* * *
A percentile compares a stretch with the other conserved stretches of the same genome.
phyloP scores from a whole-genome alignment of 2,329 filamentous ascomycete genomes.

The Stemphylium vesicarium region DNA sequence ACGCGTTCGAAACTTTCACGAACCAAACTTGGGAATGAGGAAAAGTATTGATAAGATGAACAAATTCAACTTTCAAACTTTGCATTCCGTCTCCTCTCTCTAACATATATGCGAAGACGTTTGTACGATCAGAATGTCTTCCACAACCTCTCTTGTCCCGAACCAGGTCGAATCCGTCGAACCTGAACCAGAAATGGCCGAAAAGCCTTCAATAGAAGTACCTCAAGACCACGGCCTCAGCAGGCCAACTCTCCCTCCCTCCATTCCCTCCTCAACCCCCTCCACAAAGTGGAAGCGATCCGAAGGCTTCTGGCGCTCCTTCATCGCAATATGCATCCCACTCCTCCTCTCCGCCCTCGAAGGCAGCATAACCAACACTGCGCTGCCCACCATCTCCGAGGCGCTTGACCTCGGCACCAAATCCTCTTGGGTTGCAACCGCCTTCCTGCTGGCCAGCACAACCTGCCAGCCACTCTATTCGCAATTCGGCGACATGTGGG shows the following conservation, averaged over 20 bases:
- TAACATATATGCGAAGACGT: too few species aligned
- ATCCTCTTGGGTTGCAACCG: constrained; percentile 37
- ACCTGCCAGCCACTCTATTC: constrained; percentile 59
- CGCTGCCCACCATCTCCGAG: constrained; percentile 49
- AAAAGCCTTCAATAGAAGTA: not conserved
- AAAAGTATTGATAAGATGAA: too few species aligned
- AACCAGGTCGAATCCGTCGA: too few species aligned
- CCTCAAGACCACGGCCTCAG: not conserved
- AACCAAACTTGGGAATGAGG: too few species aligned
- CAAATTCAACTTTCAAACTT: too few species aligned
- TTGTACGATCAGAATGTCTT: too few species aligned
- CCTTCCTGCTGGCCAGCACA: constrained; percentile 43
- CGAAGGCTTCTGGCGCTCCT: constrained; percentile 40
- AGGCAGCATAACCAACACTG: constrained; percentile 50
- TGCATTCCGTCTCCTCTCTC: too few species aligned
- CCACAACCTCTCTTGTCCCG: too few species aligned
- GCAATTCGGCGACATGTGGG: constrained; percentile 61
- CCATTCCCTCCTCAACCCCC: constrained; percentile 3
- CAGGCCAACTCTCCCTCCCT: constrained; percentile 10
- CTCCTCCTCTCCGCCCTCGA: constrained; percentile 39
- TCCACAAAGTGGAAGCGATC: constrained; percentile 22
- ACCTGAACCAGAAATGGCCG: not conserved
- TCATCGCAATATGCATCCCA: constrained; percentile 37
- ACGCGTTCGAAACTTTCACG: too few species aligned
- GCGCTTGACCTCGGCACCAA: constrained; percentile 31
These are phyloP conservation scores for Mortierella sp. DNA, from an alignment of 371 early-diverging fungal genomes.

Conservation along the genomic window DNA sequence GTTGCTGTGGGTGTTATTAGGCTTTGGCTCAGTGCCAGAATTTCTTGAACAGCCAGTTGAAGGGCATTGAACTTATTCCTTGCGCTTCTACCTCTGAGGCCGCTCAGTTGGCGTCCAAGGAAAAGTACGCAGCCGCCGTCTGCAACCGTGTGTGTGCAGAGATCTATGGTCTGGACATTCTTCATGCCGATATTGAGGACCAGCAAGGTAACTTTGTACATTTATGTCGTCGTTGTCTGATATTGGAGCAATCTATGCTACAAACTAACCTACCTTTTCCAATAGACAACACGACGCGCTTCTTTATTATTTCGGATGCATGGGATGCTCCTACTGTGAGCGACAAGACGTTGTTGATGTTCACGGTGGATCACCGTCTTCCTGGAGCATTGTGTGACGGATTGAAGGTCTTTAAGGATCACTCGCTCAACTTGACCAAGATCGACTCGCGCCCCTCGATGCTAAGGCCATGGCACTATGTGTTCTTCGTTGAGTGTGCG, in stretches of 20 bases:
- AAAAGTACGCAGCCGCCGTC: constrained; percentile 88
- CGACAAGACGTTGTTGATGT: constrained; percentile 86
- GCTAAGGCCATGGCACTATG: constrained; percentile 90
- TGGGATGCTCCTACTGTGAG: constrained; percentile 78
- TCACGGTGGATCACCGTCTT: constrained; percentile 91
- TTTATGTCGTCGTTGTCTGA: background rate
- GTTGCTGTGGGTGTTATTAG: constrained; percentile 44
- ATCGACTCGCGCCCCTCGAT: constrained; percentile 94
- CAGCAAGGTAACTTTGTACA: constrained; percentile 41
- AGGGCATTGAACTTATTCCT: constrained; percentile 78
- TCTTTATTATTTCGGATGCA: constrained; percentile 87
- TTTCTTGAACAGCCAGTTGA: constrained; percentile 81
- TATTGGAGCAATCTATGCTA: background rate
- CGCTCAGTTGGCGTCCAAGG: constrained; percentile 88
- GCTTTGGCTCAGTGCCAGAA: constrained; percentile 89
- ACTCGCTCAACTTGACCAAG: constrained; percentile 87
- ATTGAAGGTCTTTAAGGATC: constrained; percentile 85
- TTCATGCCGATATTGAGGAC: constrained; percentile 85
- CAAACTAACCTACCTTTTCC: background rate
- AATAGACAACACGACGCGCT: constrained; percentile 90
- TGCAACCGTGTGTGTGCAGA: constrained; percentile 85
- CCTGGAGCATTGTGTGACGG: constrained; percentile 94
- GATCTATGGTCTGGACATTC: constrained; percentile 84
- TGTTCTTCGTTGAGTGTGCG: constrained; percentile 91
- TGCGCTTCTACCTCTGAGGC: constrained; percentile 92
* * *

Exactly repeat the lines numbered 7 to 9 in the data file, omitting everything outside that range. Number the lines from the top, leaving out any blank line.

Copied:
- CGCTGCCCACCATCTCCGAG: constrained; percentile 49
- AAAAGCCTTCAATAGAAGTA: not conserved
- AAAAGTATTGATAAGATGAA: too few species aligned